Can We Fall in Love with Anyone?
We fall in love in ways that are completely subconscious and intuitive. It is not necessary for us to do complicated mathematical equations, nor to make a list of pros and cons, for someone to steal our heart.
“Falling in love is like jumping off a cliff. Your brain screams, telling you it isn’t a good idea, and that it will cause you inevitable pain and harm. But your heart believes that it can raise you up and help you fly.”
Our intuition is trained so we avoid overthinking the question of whether or not we like someone. It has evolved like this so we are able to make quick judgements and decisions. For that reason, we subconsciously know when we are attracted to someone, or that we could fall in love with them.
36 questions to fall in love
In 1997, the psychologist Arthur Aron, a professor at the State University of New York at Stonybrook, developed a test of 36 questions to confirm that we can fall in love and form an intimate bond with a complete stranger in 45 minutes.
Aron’s test came into the spotlight again January 9th, 2015 when Mandy Len Catron published an article in the New York Times. In her article, she tells the story of how she fell in love using Aron’s 36 question test.
Aron sought to create intimacy between strangers. He carried out a study with several people to determine which questions should be asked in order to make two strangers fall in love.
Finally, Aron chose a few heterosexual couples to answer the questions and discovered that by asking each other these questions, a high level of intimacy between them could be achieved. The test is completed when, after asking all the questions, the two test subjects stare into each others’ eyes for a period of 4 minutes.
Why do we fall in love with one certain person?
When we fall in love with one person and not another, we act based on our intuition. We understand that we like that person without having to resort to logic to give ourselves a reason.
We simply experience a certain sensation that makes us see clearly that this person, and no one else, is who we like and who we want. That intuition depends on two fundamental factors: one is psychological, and the other is chemical.
Our belief system is the psychological factor that makes us choose a certain person. In general, we search for people with likes and lifestyles similar to our own. Sometimes, we subconsciously search for people who resemble family members or friends whose qualities we admire.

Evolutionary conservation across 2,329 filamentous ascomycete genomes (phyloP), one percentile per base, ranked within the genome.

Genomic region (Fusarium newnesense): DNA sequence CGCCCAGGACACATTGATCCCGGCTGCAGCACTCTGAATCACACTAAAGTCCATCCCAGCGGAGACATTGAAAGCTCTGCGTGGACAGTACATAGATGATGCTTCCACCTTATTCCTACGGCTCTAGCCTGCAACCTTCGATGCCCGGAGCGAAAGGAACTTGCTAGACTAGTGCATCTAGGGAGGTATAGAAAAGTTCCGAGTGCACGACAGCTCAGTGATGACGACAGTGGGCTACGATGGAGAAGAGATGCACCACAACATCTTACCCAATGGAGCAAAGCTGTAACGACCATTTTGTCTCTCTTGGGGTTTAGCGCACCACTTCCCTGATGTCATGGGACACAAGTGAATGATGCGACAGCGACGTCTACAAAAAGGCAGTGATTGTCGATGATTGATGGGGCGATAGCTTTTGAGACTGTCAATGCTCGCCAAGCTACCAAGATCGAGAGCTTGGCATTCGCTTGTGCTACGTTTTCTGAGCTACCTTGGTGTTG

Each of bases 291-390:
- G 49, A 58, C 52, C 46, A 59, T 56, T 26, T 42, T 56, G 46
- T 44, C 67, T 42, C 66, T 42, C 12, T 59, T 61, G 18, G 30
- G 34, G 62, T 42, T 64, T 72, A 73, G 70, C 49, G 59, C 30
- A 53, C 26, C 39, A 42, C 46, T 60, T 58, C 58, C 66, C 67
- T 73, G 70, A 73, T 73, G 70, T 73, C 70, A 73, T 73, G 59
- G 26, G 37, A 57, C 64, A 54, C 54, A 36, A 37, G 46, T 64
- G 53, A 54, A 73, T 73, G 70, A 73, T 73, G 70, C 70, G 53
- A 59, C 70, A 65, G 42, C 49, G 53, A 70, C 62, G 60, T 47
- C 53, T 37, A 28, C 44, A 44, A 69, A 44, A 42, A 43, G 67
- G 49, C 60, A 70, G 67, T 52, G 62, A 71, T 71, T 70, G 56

“The meeting of two people is like when two chemical substances come into contact: if there is a reaction, they both transform.”
Human attraction is also a question of chemistry. The chemistry of love is composed of all of the hormonal processes and the unleashing of neurotransmitters that takes place when two people come into physical contact.
Helen Fisher, a researcher in the Anthropology Department at Rutgers University in New Jersey, says that men fall in love more quickly than women.
Fisher states that, based on her research, it has been discovered that the part of men’s brains that is associated with visual stimuli is more active. Because of this, throughout history, women have tried to be physically attractive and pleasing to men.
However, it was detected in women that, when choosing a mate, most of the brain activity is centered in three different parts of the brain related to memory. In order to know if a man could be a good husband or a good father, a woman has to remember how he has acted and what kinds of things he has said.
Can we fall in love with anyone?
Aron actually created his 36 question test in order to prove that intimacy can be generated between two strangers in 45 minutes.
Every couple should ask each other the series of questions. They are divided into three groups, and asked in phases, with each phase becoming more intimate than the last. The final, most intimate, phase of the test asks questions like:
- When was the last time you cried in front of another person? When was the last time you cried alone?
- Tell your partner something you like about him or her.
- Share a personal problem and ask your partner to give you advice on how he or she would handle it. Also, ask them to reflect on how you seem to be feeling about the problem you chose to share.
The experiment consists of responding to the questions, which in turn gradually generates a mutual understanding with the other person. The questions become more and more personal, and allow us to get to know the other person little by little, but in an overall profound way.
What comes out of this deep and intimate knowledge is the feeling of intimacy needed to allow us to fall in love with one another.
It may seem like a rushed and accelerated way to fall in love, but the concrete aspect of what makes us connect with one person instead of another is actually strengthened in the process. This aspect is, of course, intimacy, and intimacy can lead us to love.
“My strategy is that one day, I don’t know how nor in what context, at last, you will need me.”